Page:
Nearly one quarter of young voters aged 18 to 21 voted for the right-wing extremist party ĽS-NS. How do you explain this?
Extremist ideology seems to be particularly attractive to young people, especially young men. It gives them a sense of strength and belonging. But I believe that many young people were not completely informed about what this ideology actually entails; it appears that many were not exposed to any other points of view.
What do the election results mean for the formation of a government?
It will be a very complicated process. There seem to be two scenarios: One is that Fico’s Smer-SD remains the ruling party and forms a coalition with former opposition parties. The other scenario is that a government will be formed by Richard Sulík, leader of the main centre-right party Freedom and Solidarity (SaS). Many pro-European Slovaks would view this latter scenario with great trepidation, however, because they see no guarantee that a Sulík government would pursue a pro-European policy.
In Germany and other Western European countries, the four Visegrad countries (the Czech Republic, Slovakia, Poland and Hungary) are often perceived as a bloc. Do you see the election results as having confirmed that Slovakia is following a path similar to those of Hungary and Poland?
The tendency to vote for anti-establishment parties who are against the system is evident in Slovakia as well, but for the time being I don’t see any Orbán or Kaczyński here. The political landscape in Slovakia is very splintered, very fragmented. There is no dominant ideology as is the case for Viktor Orbán in Hungary, who is backed by a strong party and a majority of the electorate. Kaczyński’s position in Poland is similar. In Slovakia, however, the political forces are too fragmented for a clear trend away from liberal democracy to emerge. The parties will offset one another according to a system of checks and balances, so that liberal democracy is preserved. Indeed, all seven parliamentary parties have clearly rejected any cooperation with Kotleba’s extremist ĽS-NS; it will remain isolated in a cordon sanitaire.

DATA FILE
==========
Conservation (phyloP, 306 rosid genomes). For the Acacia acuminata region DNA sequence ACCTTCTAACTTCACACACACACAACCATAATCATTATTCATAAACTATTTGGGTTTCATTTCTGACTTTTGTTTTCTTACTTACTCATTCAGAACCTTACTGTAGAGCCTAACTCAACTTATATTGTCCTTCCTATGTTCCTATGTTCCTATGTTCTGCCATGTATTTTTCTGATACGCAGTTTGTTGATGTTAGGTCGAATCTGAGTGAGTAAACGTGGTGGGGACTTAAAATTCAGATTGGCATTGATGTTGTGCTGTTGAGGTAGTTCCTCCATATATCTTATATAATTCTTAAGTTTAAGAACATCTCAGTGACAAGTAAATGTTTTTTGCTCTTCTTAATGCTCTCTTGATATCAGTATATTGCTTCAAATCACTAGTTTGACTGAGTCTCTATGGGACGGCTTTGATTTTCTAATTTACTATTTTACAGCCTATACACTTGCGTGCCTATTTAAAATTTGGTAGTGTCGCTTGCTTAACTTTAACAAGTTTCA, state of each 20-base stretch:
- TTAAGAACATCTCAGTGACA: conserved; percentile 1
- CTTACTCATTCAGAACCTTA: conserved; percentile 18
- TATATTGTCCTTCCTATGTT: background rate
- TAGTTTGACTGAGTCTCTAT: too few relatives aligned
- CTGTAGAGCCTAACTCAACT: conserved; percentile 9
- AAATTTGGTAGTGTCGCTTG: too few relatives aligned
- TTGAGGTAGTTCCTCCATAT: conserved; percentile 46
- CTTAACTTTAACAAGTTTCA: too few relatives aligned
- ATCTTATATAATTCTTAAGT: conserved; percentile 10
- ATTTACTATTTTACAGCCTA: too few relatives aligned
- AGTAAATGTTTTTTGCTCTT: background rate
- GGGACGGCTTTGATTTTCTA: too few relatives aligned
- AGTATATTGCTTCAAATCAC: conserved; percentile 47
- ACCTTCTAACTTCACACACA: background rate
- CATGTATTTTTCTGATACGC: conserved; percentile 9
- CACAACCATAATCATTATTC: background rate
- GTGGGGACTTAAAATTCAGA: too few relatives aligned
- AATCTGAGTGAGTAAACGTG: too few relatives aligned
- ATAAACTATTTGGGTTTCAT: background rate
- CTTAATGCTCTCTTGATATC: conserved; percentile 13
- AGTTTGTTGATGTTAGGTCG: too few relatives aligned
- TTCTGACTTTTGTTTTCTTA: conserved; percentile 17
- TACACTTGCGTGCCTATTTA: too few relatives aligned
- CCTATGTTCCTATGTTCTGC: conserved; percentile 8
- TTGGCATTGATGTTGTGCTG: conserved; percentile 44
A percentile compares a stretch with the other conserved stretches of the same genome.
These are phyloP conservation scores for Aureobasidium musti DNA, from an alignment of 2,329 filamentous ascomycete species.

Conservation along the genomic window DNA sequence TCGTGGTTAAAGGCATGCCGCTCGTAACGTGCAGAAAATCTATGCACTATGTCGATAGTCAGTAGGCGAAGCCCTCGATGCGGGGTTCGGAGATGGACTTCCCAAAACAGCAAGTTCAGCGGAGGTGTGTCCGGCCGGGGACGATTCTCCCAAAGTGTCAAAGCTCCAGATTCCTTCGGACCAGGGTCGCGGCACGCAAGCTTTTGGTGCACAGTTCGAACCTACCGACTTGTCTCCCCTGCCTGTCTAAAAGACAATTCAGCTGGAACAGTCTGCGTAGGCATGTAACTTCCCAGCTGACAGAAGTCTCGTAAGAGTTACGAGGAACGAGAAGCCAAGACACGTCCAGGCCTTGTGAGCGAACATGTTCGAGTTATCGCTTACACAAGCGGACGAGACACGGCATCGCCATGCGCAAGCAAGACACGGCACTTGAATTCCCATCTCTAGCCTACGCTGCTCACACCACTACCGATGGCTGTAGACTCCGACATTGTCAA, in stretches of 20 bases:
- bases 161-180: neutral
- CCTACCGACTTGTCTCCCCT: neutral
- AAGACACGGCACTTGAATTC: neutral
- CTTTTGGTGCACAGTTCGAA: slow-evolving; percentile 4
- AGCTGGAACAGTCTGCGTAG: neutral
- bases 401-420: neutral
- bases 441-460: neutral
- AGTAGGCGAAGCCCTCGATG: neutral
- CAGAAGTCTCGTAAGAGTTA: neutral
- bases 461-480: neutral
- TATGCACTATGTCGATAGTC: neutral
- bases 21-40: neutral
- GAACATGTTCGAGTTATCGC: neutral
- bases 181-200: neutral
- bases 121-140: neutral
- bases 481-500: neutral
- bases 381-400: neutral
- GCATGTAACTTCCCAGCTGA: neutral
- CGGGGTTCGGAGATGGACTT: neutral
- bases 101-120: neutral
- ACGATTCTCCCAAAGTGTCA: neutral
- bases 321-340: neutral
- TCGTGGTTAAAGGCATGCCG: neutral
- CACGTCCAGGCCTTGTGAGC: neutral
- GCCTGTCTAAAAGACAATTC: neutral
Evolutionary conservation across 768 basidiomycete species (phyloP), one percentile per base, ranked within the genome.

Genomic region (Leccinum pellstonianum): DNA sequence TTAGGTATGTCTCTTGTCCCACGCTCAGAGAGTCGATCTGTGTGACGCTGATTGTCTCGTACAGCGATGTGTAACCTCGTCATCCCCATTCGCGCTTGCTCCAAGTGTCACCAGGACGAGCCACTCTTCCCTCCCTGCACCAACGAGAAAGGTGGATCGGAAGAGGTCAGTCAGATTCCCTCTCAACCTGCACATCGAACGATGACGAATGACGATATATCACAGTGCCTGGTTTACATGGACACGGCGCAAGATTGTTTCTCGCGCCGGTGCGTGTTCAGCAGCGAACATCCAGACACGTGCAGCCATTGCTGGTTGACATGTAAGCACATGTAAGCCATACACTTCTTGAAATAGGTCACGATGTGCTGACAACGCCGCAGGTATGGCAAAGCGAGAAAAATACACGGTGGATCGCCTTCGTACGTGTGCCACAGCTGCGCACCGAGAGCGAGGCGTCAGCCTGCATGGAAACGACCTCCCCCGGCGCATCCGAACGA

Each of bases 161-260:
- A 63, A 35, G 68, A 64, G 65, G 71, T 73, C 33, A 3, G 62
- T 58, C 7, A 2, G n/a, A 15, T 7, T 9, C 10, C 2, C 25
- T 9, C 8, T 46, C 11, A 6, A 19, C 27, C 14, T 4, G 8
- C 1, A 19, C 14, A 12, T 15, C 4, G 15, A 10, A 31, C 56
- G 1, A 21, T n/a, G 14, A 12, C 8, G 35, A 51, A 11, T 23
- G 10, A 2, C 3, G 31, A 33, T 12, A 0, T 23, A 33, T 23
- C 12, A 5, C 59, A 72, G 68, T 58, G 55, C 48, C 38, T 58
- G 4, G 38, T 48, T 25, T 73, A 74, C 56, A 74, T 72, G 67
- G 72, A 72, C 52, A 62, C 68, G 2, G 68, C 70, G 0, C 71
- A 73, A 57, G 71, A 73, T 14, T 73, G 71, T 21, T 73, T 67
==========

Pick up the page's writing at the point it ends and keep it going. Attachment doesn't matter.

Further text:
Ms. Gyárfášová, we thank you for the interview.
Oľga GYÁRFÁŠOVÁ is a sociologist and teaches at Comenius University in Bratislava. She is a founding member of the Institute for Public Affairs (IVO), a think-tank in Bratislava. Her research focuses on public opinion, political culture and voter behaviour.
The interview was conducted by Silja Schultheis.